So what have we done? We've understood what needs/issues your business unit members have and what they would like to do about it. We've categorized these needs/issues into logical groups, and developed a plan(SOP) to answer these needs/issues as they come in, in a long-term setting, in a generalized way.

There's a good chance that some of these needs/issues aren't able to be categorized - these are the needs/issues that your boss SHOULD be making individual decisions about and "wasting his time" to answer. These are specialized, unable to be categorized, and require a more personal touch.

  1. Schedule a Meeting With Your Boss - Based on your description, your boss is more likely to respond to a meeting invite than he is to a ad-hoc email/walk-up question. So schedule a meeting. Explain to him what you've done so far and what you've collected, go through a high-level overview of the SOPs you've made up (bring a copy for him) and go through the list of specialized issues that are needing his attention. Explain this in a way that he understands - that you are working to try and save him time by putting processes in place that will limit the amount of questions he has while still continuing to allow the business unit to be productive. He will get this - because time is precious to him apparently.

Ultimately, your boss is the decision maker - so any changes to these SOPs or specialized decisions that he makes is law. Responsibility is taken off you. You look like a winner with both your boss and business unit for taking initiative and hopefully will make the business unit run smoother. These steps also plays towards your Coordinator/Coach approach. This isn't a bad situation for you to be in, it's a win-win situation for you if you play your cards correctly.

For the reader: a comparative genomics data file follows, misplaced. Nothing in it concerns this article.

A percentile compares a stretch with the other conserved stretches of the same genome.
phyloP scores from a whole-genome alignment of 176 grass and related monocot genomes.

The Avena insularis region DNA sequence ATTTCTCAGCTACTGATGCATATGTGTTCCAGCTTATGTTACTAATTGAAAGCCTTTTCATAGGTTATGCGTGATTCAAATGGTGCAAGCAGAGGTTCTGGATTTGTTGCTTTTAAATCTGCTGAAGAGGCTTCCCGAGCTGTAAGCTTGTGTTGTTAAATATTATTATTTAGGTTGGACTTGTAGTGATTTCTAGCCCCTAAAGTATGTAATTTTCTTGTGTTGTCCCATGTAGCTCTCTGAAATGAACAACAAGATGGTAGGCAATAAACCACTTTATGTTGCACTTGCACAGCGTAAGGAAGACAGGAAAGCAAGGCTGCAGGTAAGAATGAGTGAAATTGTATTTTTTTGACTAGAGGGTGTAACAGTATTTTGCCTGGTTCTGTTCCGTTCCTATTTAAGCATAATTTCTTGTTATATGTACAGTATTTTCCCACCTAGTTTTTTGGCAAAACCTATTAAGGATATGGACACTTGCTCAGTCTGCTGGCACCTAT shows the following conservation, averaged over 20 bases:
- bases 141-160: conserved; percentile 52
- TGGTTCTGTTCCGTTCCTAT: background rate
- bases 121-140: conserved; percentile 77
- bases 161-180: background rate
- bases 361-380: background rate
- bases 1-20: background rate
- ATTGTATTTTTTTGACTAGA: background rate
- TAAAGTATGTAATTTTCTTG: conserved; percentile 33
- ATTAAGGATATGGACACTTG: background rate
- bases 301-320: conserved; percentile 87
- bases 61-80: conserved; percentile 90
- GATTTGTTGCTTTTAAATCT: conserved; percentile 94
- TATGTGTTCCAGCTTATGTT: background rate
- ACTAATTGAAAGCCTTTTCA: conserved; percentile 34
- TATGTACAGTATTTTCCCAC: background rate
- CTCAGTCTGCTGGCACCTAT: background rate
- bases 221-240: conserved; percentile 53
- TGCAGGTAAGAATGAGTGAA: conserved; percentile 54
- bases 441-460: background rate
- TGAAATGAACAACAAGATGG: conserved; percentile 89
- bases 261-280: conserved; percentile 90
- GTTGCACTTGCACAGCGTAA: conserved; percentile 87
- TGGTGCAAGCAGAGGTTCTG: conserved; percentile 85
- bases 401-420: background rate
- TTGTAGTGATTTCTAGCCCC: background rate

• Thanks @cloyd800 for proposing this interesting method. I think it fits quite well because the company has in fact 1000 employees and understands the importance of SOPs, but these are lacking in my small business unit. – lifExplorer Feb 15 '15 at 16:47
  • +1 - Detailed and well thought out approach. I think you may find those in your group that are willing to fix this problem and those that would rather keep complaining. – user8365 Feb 15 '15 at 16:52
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You can try to think about "What would the boss do?" and just go with it. Others may cooperate or they may not. Some may think you're taking the responsibility, so they won't get in trouble. It's up to you to decide if it is worth the risk.

Unfortunately, this boss has abdicated his responsibilities and not effectively delegated them. Too many people don't know what to do. In many places, people just like to be explicitly told who is in charge when the boss is away. You could consider mentioning this to the boss and have him lay out some ground rules. Offer to be the one to take on the responsibility.

Even if he picks someone, it can be difficult to put into place. For example, the boss may say you're in charge, but the company will not allow you to approve a purchase order or grant someone time-off.

Another problem is if you do not have access to the information needed to make an effective decision. What do you do when a situation requires someone else's expertise? Will you defer to them and if so, do they feel like now they are responsible?

Most of this boils down to the consequences of acting on your own. I've often been a new employee at many places and found that when the boss is not around no one will think, do anything or make a decision because they've been criticized for it in the past. Maybe I'm a little more thick-skinned and more likely to try and do the right thing instead of doing nothing.